When I look around at the work of various street photographers, I sometimes wonder why they’re photographing what they are. At times, they explain it. But at other times, they don’t want to in a move that’s often seen as a superficial way to make them seem more mysterious. However, street photography has questions that really need to be asked. Some of it has to do with homeless people, while others have to do with photographing people in general on the streets.
An important Question About Street Photography
There’s an important question to ask yourself when photographing people in the streets. It goes something like this:
Does the person you’re photographing have something truly unique and fascinating to them? Or are you photographing them because they’re vulnerable to your camera?
There’s an odd duality here as well. As a street photographer, you are doing nothing illegal by capturing candid photos of people on the streets. You don’t need to ask for permission, and the only people who will say that it’s the nice thing to do are the people being photographed and anyone the idea is brought to. Otherwise, everyone is always too busy staring at the great photo that you captured.
Well, that’s provided that you captured a great photo. For photos to have meaning and elicit feelings, they must have substance. More specifically, something has to bring out an emotion in a person looking at the photo.
When we look at the images of many famous street photographers, we can get many different reactions. Let me name a few:
- Gretchen Grace captures lots of irony and genuinely funny moments
- Michael Young looks for beautiful moments
- Steven Siegel captured wild moments in NYC
- Mark Seymour finds really fascinating framing that Wes Anderson would be proud of
- Cedric Roux finds intriguing moments that you would overlook on first glance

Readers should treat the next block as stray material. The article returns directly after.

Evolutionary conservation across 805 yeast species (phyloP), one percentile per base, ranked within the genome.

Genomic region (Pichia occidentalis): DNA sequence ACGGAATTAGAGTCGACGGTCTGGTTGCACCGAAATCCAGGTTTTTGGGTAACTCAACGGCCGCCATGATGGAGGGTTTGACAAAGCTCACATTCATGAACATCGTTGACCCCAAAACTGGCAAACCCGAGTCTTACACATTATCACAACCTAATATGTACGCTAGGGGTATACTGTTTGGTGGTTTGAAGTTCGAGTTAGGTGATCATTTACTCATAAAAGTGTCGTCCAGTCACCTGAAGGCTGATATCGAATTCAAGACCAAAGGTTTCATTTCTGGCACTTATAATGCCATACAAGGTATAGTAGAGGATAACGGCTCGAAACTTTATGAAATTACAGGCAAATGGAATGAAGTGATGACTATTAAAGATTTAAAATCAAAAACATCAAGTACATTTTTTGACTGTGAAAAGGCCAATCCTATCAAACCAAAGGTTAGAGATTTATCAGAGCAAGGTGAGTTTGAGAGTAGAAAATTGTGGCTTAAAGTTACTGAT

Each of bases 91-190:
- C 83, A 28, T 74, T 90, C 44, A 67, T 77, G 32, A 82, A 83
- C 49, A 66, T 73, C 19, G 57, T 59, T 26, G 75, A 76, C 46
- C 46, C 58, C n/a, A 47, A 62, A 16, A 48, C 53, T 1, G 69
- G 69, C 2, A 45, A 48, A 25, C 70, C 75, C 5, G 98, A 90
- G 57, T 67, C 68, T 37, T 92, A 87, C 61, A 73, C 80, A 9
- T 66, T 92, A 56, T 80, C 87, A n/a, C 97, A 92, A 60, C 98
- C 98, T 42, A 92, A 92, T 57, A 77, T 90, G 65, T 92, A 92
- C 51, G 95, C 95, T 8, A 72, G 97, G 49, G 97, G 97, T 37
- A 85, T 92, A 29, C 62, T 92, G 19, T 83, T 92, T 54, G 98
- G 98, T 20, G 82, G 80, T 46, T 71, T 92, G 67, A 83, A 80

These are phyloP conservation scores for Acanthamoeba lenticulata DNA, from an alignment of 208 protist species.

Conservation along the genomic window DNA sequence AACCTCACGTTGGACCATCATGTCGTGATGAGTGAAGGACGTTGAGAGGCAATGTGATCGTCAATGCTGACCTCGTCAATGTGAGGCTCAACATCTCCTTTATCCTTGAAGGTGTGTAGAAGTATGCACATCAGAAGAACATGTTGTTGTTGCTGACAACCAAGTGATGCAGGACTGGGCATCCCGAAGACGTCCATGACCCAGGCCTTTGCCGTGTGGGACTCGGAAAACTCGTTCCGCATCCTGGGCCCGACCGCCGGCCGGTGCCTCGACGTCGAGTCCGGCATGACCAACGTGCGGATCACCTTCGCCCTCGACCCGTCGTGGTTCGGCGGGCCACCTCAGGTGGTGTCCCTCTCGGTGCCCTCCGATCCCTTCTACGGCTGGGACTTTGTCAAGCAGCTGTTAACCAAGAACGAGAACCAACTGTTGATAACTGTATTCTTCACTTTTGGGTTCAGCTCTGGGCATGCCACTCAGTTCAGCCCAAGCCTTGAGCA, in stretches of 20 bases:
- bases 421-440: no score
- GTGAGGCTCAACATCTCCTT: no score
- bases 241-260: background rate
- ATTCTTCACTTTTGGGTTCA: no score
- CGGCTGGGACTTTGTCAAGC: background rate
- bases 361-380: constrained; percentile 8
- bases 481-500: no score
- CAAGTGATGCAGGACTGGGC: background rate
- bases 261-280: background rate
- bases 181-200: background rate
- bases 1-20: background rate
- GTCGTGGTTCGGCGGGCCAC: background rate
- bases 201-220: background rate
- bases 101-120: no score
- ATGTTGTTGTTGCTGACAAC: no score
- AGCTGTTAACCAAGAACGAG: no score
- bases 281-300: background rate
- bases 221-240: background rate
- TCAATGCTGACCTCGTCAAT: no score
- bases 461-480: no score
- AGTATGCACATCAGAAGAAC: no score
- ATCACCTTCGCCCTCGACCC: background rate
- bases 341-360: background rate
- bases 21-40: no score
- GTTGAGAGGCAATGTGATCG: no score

- Concha De La Rosa finds and captures photos of specifically old people in very visually stimulating settings.
More importantly, they’re doing all of this by not taking advantage of someone. Someone that’s homeless is vulnerable, for example.
What Does It Matter?
Why does this matter? Well, you’re not going to become a better street photographer, and there’s no reason for you to post your photos online then. But you truly should check your intent lest it becomes more predatory. Predatory practices puts all photographers into major problems with the law and the future of the art form.
Good street photography should bring about emotions to people while also making people realize how beautiful the framing is, the light is, etc. It can also bring people to understand the world around them so much more.
With that, also ask yourself why you’re posting your photos online. If you don’t have a good reason, then take them down. What’s the point? You should ask yourself this as you further refine and develop your portfolio of photography.
Admittedly, sometimes we do it when testing camera gear just to see if the camera and lens will focus on the subject. But that’s rare, and we wouldn’t call what we’re doing portfolio worthy either. My portfolio-worthy street photography is on my website. And everything there was shot with intent.
Becoming a Better Street Photographer
In your journey to become a better street photographer, you should ask yourself why you’re shooting photos of people. And if you can’t answer that, then maybe put the camera down for the moment. What’s more, if when going through the images later you can’t figure out why you’d include something in your selection of your best photos or not, maybe you should speak with someone that critiques portfolios.